Privilege against self-incrimination The Scrutiny Committee noted that the bill seeks to insert a number of broader powers for the Registrar to compel the production of books. The Scrutiny Committee specifically referenced Section 461-15 of the CATSI Act, which currently provides that it is not a reasonable excuse for a person to refuse to, or fail to, give information or produce a book because the information or production of the book might tend to incriminate the person or make the person liable to a penalty. It was noted that this section overrides the common law privilege against self-incrimination, which provides that a person cannot be required to answer questions or produce material which may tend to incriminate himself or herself.10 The Scrutiny Committee also indicated that a limited use immunity is currently included in subsection 461-15(2) for oral statements only, and no use or derivative use immunity is provided in relation to the production of books. It was noted there may be certain circumstances in which the privilege against self-incrimination can be overridden. However, abrogating the privilege represents a serious loss of personal liberty, and in considering whether it is appropriate to abrogate the privilege against self-incrimination, it is important to consider whether the public benefit in doing so significantly outweighs the loss to personal liberty. The Scrutiny Committee acknowledged that the bill’s statement of compatibility provides some explanation, and noted that it:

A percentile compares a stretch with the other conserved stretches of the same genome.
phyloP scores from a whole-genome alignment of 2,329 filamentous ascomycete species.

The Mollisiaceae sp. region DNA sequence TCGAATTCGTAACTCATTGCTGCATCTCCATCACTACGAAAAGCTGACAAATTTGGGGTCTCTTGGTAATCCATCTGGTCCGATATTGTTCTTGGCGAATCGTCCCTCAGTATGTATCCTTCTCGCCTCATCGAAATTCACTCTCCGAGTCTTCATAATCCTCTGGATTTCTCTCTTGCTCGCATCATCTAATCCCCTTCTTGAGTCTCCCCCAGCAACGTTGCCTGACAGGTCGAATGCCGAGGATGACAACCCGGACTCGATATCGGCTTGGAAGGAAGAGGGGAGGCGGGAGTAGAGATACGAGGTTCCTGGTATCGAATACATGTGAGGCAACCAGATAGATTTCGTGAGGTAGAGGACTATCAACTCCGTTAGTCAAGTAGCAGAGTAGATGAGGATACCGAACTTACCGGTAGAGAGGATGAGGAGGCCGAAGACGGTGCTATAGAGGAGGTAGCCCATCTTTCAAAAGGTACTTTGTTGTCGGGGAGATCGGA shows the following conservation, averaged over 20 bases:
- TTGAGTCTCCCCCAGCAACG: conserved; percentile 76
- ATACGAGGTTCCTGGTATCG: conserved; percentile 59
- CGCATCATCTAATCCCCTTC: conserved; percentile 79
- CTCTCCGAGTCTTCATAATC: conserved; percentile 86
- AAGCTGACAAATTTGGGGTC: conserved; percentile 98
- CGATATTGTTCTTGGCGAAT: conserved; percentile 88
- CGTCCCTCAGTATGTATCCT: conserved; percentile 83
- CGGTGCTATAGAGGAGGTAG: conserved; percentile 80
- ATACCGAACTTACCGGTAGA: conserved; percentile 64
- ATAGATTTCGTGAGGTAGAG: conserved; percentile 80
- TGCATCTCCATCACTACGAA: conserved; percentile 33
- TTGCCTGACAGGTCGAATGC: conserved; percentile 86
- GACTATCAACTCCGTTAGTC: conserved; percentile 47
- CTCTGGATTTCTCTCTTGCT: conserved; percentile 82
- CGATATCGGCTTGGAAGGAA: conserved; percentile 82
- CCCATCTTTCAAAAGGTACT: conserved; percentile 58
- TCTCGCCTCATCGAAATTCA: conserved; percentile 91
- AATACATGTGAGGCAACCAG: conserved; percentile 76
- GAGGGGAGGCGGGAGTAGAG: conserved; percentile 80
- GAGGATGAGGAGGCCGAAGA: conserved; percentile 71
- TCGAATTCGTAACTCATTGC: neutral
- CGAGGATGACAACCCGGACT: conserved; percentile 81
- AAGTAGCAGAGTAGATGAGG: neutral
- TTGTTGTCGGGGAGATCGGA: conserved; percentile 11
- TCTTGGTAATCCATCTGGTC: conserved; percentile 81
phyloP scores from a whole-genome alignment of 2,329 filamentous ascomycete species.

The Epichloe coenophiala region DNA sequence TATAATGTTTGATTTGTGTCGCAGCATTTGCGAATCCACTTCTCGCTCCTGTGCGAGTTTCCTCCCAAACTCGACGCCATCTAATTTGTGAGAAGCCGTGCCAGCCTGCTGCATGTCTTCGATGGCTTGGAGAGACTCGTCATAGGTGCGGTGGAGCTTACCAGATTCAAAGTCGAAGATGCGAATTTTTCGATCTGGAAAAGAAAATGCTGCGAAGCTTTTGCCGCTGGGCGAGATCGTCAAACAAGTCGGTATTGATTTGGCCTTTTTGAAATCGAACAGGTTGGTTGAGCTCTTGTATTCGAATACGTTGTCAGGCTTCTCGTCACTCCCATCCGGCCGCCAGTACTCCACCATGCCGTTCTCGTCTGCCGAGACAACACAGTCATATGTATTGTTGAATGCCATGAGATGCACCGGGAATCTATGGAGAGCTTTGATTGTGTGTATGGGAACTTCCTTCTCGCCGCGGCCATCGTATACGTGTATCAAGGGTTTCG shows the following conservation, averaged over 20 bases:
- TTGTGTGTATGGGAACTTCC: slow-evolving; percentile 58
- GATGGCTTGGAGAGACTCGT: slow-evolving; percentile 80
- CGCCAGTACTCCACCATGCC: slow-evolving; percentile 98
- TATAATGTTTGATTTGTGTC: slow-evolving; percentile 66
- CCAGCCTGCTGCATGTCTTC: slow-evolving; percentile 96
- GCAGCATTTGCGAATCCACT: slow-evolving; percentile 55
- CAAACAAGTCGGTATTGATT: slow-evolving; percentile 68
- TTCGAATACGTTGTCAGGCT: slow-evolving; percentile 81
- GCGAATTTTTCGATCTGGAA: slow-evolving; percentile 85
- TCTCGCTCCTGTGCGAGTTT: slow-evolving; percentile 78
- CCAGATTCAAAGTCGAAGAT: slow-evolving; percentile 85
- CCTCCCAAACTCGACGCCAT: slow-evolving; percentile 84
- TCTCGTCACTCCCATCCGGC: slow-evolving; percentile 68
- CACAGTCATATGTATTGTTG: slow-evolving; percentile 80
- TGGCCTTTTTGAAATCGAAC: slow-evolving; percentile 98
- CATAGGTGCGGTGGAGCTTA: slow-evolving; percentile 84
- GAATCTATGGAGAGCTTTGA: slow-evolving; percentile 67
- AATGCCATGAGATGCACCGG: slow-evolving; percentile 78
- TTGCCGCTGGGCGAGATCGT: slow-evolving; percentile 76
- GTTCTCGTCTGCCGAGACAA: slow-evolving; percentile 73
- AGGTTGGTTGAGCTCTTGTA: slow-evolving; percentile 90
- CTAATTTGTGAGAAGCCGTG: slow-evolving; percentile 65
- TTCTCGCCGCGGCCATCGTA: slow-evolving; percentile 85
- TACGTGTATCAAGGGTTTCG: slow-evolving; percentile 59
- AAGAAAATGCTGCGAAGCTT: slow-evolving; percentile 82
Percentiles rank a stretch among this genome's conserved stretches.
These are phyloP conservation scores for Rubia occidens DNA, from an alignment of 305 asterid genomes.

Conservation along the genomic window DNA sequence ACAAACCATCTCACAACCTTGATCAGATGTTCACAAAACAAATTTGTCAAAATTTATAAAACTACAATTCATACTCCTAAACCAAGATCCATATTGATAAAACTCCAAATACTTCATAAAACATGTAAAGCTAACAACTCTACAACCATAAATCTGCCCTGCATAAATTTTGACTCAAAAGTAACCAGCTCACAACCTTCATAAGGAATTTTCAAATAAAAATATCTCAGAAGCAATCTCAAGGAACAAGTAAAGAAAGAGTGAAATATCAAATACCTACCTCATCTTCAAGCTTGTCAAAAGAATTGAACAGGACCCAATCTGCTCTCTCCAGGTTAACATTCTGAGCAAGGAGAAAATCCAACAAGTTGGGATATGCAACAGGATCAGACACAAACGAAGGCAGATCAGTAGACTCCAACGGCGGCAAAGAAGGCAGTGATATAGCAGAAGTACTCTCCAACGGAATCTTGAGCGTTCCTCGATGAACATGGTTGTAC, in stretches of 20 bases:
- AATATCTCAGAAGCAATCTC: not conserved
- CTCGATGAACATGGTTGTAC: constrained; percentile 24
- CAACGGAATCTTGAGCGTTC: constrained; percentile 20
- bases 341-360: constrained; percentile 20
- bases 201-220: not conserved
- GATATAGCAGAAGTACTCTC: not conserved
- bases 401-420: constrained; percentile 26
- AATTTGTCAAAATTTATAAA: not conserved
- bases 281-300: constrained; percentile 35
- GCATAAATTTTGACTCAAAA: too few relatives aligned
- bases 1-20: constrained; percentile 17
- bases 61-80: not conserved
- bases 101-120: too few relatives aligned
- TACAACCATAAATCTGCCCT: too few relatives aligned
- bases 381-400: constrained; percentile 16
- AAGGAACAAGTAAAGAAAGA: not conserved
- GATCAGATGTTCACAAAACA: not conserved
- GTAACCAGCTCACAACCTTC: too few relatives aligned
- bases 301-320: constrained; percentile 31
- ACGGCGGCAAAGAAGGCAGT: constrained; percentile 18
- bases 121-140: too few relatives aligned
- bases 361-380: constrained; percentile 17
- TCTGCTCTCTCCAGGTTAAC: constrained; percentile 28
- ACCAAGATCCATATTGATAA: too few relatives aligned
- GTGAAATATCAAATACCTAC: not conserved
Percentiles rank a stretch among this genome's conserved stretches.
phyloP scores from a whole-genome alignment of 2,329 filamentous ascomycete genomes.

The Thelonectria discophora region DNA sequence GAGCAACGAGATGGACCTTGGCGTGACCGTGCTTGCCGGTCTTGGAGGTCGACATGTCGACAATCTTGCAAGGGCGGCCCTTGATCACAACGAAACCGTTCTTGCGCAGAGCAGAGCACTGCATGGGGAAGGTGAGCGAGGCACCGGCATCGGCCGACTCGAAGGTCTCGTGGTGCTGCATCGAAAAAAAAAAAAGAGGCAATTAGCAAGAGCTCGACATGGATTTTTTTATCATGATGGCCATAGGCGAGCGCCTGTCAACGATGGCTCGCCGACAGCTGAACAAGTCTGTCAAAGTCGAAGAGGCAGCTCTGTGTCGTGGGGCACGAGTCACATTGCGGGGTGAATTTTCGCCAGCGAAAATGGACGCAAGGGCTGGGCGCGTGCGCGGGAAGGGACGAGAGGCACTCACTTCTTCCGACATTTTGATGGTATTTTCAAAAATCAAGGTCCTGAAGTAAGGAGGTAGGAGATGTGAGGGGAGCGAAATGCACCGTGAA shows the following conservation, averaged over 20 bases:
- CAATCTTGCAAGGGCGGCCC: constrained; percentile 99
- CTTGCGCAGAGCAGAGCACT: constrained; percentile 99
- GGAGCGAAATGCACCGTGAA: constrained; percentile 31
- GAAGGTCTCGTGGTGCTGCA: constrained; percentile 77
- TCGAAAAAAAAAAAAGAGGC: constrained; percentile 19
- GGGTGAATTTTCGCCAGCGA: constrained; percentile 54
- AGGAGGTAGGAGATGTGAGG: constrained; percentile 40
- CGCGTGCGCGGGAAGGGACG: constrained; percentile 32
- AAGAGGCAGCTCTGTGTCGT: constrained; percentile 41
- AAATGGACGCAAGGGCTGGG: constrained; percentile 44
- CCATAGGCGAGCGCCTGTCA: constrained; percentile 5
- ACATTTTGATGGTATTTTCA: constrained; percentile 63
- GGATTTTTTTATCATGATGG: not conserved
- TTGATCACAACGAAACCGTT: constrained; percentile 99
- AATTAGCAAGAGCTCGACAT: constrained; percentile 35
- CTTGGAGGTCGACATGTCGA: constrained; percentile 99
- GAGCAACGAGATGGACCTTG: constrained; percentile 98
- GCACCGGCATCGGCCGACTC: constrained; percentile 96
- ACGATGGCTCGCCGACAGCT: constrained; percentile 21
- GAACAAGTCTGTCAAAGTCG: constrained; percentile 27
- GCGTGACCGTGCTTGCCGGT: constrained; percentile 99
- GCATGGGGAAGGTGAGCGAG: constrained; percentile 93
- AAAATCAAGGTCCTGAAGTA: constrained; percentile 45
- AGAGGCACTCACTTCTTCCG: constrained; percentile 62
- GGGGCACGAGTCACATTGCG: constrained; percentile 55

…considers that any justification for abrogating the privilege against self-incrimination will be more likely to be considered appropriate if accompanied by a use and derivative use immunity (providing that the information or documents produced or answers given, or anything obtained as a direct or indirect consequence of the production of the information or documents is not admissible in evidence in most proceedings).11